Anyways, haven't got no time to kill. Two hours to go until I leave for the aeropuerto, and loads left to do. I particularly despise packing - how're you expected to pack your life into 2 small suitcases anyways? Plus with the recent terror scare, airlines are now asking passengers to carry only a *single* piece of luggage into the cabin. So either you carry 8 kilos of stuff, or your laptop. Or like I've done - put your laptop inside your handbag (backpack in my case), eating up valuable kilos. It doesn't particularly help when you're the owner of the heaviest laptop in the world.

Long distance flights sure make me cranky.

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jueves, agosto 17, 2006

The Adventures of Ashwyn : The Case of the Spanish Visa - Part III.

This is the grande finale, the happy ending, the proverbial icing all rolled into one. I got my visa!! This is how it'll happen to you -

>> Day 0 - You'll be informed that your visa's been approved and that you're supposed to be at the embassy between 0900 and 1000 hours, Mon to Thurs.

>> Day 1 - You stand in the line at around 0800 hrs, show your mugshot to the security guard so he knows you're around, who then moves you to the Enquiries line.

>> Gates open 0930 hrs, people in the Enquiries line go in first. You go to one of the two counters, submit your passport, and walk back home. They'll hand over the passport with the visa only the next day between 1430 and 1700 hrs. (Some extremely lucky souls who shall remain unnamed get the visa the self-same day. You need to have done penance for this in your last birth).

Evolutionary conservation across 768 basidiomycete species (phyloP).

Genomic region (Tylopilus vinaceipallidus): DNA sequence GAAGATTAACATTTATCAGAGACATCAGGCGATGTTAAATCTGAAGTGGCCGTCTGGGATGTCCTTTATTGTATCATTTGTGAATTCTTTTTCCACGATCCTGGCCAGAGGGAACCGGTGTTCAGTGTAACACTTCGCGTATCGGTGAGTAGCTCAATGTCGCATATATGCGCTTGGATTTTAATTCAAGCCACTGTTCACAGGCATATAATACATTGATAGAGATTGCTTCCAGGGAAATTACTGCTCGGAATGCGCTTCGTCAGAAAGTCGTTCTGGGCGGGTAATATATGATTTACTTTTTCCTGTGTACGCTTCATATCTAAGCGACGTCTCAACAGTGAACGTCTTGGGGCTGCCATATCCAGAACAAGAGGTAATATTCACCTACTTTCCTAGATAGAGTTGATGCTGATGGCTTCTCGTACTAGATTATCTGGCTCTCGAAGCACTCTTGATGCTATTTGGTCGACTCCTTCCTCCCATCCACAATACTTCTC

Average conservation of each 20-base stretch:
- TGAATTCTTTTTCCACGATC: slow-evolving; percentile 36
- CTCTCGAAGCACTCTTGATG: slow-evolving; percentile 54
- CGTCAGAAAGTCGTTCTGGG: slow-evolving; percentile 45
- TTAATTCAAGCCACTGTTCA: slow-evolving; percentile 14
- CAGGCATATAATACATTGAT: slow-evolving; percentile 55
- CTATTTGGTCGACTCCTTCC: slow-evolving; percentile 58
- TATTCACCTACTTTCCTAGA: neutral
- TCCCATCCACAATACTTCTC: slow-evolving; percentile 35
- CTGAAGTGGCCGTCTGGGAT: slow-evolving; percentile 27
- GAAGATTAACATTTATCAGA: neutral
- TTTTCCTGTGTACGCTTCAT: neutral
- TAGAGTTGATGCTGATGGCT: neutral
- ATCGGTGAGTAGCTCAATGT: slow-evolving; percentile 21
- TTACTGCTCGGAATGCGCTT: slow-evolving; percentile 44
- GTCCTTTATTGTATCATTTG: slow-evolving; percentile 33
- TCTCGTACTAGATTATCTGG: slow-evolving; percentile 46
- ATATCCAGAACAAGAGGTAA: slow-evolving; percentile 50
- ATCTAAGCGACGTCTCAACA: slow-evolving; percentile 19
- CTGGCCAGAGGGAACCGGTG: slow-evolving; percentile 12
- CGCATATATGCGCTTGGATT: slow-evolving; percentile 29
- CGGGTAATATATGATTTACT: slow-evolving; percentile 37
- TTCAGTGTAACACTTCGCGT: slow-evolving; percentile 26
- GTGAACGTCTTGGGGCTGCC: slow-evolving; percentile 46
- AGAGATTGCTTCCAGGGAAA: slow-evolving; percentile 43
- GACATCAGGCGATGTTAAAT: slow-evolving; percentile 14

>> Day 2 - You stand in the sweltering heat at the appointed time, only to be told that the passports haven't arrived. "From where?" is not a valid question.

>> You stand / sit / take a walk / watch Mr. and Mrs. Monkey perform some lame tricks, to while away your time until the passports "have arrived".

>> Gates open at 1600 hrs. More sorting. You're in the line for the Long Duration Visas, which needless to say, goes in last. More waiting ensues.

>> At around 1700 hrs, your line starts to move. You go to the counter, collect your passport, check your visa, collect a few more documents (PCC, Medical Certs, Admission letter) and walk out with a huge smile on your face. You don't need to practice this, it comes automatically.

>> It's only after you've had a few beers later that night, does it sink in that it's all over. You decide that root-canals and child-births are less excruciating than the visa process, and decide to give one of the other two a shot (or both, if you fancy).

Voila. Next step? Packing!

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martes, agosto 01, 2006

The Adventures of Ashwyn : The Case of the Spanish Visa - Part II.

Well quickie update as there's not been much action lately. Called up the embassy to be told that I was supposed to call back in a week's time, which, considering my date of departure, is cutting it quite close. Will I get my visa on time? Will I have to cough up extra cash to get my tickets reschedules? Will I get to say "vamos a la playa" before school starts? Will I miss my only chance to bump into Ms. Right at Parc Guell, when instead, I'm actually standing in line for my visa?

Only time will tell. [Note: If this blog were ever to be made into a movie, this would be just about time for a solid crescendo].

My parents were right - I do have a flair for dramatics.

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I, Me, Myself